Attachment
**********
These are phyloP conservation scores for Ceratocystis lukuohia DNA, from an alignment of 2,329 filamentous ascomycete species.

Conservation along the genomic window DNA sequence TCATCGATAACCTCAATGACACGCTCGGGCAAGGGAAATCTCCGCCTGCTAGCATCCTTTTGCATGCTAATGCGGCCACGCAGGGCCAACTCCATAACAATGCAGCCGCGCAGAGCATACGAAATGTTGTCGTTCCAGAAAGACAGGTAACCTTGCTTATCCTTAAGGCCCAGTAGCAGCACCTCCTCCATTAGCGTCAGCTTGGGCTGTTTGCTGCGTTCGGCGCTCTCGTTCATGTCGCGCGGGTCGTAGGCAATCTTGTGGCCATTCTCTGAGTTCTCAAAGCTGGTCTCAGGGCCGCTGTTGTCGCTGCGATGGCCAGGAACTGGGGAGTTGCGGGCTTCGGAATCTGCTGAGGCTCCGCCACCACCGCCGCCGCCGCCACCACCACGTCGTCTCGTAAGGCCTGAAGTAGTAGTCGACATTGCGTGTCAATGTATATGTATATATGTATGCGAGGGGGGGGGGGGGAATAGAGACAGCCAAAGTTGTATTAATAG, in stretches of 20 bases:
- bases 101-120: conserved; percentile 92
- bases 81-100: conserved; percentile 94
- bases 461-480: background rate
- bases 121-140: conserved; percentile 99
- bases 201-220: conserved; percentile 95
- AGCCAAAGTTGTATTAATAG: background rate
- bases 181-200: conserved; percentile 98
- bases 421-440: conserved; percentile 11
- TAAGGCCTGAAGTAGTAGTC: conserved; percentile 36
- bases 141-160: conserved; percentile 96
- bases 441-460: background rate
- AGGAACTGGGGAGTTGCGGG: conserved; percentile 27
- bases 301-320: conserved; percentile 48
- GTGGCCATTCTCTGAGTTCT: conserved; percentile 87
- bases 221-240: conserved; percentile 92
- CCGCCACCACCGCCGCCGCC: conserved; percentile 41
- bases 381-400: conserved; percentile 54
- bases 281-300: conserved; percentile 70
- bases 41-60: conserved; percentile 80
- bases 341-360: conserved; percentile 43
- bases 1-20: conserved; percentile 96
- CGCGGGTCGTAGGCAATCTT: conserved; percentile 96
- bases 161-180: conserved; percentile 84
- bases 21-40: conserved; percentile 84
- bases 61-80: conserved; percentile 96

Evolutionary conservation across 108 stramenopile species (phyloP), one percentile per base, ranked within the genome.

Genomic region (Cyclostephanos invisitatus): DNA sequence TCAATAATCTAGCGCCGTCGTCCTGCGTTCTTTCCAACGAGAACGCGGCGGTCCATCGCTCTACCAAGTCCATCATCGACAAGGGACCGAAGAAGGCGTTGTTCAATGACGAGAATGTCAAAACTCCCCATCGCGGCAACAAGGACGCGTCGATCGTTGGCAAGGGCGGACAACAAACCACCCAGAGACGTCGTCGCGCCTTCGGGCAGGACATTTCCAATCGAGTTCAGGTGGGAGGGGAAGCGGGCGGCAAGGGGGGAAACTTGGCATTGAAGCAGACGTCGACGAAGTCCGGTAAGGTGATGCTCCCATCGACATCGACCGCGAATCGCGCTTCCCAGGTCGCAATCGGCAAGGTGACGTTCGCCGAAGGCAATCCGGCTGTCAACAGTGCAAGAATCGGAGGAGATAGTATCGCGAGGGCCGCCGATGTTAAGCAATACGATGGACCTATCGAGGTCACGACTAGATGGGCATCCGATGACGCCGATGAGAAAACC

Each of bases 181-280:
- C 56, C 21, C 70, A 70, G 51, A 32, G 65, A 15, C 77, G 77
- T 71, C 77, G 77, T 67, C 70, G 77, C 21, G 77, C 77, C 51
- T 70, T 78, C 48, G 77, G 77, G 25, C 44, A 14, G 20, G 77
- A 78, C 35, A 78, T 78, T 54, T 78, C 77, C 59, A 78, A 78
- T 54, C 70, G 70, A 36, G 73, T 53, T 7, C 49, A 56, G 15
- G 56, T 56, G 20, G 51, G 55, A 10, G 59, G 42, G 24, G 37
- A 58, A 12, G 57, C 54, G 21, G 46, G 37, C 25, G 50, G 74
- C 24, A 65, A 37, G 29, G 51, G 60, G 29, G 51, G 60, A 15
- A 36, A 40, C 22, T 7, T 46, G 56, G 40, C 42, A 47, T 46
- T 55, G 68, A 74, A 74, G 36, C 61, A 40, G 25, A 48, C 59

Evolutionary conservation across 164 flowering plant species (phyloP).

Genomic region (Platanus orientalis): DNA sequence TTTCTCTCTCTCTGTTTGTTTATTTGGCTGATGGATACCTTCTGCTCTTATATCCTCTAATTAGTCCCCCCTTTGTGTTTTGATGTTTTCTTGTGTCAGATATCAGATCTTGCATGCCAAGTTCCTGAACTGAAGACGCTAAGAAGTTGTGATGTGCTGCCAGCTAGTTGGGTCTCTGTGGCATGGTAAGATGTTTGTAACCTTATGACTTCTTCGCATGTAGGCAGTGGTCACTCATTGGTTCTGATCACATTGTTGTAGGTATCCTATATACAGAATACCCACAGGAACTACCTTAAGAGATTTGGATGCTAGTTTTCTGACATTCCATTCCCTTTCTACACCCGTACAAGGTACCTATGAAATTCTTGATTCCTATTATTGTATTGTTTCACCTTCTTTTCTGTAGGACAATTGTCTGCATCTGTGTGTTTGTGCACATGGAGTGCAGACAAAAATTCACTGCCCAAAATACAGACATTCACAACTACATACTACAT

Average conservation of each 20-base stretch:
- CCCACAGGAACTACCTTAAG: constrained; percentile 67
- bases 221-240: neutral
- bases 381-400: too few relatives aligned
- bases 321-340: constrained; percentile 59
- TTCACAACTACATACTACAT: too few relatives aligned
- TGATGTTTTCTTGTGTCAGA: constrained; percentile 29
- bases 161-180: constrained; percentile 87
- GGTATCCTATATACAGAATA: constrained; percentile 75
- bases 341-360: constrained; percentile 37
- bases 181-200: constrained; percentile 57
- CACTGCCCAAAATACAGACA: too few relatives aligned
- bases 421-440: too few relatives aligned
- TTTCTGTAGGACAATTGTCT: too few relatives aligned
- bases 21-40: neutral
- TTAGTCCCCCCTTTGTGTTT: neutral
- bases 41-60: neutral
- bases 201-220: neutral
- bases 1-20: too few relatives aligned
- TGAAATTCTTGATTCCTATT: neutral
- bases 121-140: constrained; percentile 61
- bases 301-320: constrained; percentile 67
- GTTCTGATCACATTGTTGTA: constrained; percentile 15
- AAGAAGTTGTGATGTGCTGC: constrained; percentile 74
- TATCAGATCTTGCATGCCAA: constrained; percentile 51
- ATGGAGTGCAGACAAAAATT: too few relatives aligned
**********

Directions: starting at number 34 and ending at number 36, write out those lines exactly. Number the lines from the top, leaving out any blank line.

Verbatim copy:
- A 78, C 35, A 78, T 78, T 54, T 78, C 77, C 59, A 78, A 78
- T 54, C 70, G 70, A 36, G 73, T 53, T 7, C 49, A 56, G 15
- G 56, T 56, G 20, G 51, G 55, A 10, G 59, G 42, G 24, G 37